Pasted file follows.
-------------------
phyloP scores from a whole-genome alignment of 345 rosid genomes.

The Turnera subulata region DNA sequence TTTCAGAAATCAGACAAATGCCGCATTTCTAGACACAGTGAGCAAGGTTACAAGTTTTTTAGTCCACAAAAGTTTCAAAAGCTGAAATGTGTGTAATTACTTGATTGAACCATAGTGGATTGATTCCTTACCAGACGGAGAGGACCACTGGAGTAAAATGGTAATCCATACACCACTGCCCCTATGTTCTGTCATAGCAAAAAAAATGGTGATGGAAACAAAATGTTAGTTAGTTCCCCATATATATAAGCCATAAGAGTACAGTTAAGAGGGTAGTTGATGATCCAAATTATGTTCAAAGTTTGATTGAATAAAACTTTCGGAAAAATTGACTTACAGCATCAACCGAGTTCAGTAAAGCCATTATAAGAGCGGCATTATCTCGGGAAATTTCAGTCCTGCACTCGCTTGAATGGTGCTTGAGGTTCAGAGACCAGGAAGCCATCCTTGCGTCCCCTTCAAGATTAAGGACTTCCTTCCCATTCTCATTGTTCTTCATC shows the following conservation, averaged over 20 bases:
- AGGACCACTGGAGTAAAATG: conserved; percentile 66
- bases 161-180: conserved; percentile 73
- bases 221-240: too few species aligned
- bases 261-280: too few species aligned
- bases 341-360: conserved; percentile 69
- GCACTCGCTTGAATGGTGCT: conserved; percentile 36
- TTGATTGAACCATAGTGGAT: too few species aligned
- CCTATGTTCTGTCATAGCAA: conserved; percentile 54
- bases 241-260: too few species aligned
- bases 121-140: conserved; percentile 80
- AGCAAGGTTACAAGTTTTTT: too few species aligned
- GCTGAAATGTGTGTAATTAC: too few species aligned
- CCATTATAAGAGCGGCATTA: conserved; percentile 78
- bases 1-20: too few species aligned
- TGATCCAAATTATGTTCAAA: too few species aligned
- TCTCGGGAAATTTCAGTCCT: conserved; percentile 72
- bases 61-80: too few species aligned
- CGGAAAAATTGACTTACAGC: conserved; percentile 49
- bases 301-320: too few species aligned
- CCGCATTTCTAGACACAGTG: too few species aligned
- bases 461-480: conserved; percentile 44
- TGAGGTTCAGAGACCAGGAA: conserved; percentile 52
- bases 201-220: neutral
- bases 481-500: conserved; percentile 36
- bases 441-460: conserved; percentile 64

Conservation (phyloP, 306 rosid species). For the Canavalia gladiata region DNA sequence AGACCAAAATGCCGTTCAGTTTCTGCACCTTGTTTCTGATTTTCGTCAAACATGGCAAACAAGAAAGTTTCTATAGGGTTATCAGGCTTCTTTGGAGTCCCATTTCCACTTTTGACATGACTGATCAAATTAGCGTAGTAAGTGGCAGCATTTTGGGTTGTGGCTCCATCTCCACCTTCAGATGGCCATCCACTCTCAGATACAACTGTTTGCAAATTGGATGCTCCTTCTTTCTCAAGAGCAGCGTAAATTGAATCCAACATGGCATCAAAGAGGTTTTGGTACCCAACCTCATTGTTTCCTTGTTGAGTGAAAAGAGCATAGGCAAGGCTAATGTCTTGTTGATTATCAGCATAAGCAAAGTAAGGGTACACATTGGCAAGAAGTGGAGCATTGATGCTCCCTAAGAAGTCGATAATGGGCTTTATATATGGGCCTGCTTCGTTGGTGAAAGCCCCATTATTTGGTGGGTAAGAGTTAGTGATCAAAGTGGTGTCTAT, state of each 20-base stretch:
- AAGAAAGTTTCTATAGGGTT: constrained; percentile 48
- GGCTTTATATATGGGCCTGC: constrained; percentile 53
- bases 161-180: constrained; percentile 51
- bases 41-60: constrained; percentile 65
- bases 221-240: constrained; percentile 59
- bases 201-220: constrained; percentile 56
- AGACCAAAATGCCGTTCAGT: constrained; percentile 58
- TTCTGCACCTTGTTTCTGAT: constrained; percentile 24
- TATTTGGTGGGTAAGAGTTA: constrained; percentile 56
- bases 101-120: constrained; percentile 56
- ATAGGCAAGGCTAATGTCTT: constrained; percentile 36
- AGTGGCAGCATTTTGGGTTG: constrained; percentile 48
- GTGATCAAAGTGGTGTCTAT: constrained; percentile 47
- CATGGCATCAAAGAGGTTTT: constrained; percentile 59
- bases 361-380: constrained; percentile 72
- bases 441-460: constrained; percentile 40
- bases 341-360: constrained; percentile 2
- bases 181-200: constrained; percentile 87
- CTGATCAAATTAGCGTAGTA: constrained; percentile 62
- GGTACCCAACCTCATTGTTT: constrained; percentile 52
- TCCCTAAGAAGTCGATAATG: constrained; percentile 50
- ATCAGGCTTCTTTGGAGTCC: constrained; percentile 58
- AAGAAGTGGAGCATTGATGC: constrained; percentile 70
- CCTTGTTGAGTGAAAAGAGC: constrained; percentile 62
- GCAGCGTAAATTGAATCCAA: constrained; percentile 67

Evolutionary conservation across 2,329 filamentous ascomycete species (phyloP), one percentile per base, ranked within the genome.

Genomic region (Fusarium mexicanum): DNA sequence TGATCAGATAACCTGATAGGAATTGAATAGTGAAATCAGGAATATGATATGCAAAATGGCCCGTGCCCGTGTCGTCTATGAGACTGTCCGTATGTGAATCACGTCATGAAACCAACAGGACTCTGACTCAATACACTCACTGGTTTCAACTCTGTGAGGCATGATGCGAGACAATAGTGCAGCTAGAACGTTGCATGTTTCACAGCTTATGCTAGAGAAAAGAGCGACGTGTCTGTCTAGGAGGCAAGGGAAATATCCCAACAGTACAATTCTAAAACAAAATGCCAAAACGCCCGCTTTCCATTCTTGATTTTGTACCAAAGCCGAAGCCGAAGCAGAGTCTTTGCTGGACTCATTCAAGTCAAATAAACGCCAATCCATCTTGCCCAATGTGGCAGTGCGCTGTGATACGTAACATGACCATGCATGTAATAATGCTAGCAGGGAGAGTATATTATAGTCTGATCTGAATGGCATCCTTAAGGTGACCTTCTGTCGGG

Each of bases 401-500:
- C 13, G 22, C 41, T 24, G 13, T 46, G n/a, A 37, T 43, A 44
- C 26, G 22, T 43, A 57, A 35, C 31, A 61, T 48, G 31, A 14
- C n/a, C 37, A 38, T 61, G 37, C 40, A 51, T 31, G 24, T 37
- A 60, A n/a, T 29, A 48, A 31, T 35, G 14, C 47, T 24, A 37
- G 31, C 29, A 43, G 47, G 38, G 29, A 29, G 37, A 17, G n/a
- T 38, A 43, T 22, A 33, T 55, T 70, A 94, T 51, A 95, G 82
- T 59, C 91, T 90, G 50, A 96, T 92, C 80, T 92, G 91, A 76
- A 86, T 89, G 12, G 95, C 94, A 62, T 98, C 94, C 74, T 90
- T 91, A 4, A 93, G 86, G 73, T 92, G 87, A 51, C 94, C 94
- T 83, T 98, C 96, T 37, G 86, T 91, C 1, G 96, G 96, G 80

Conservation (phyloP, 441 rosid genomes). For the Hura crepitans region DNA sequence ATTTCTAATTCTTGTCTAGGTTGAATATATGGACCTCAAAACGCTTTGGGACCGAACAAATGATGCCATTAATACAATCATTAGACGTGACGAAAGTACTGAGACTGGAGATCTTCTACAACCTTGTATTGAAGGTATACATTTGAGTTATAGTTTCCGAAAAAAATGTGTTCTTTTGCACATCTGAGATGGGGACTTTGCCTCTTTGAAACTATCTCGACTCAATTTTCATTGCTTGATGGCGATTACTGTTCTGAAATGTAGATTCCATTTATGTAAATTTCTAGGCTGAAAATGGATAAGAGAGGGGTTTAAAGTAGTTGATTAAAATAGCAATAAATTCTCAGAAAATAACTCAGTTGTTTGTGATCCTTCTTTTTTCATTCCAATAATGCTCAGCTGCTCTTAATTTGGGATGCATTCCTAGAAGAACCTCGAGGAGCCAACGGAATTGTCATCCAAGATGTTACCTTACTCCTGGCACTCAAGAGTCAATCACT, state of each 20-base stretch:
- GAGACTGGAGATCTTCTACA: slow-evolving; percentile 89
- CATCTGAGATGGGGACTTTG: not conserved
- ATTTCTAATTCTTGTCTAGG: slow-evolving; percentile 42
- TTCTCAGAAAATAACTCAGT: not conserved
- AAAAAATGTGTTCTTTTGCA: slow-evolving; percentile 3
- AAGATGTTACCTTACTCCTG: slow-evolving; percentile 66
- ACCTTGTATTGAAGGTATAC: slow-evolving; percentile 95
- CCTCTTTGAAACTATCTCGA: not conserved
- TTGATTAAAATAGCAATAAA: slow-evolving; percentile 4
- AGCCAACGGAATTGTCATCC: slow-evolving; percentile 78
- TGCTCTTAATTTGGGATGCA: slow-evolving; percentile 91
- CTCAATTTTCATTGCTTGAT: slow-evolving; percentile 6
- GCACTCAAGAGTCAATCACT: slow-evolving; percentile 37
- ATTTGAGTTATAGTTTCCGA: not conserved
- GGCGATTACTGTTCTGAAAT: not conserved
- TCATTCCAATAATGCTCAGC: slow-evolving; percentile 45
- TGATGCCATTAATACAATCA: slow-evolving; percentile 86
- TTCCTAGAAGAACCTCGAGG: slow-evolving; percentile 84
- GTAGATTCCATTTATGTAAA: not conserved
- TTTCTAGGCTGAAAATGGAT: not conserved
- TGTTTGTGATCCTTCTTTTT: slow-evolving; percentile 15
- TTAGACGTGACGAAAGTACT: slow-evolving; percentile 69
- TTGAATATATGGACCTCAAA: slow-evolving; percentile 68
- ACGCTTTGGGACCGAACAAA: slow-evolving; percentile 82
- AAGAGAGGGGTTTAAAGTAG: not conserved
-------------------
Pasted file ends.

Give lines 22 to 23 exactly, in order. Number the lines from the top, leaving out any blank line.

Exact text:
- CCGCATTTCTAGACACAGTG: too few species aligned
- bases 461-480: conserved; percentile 44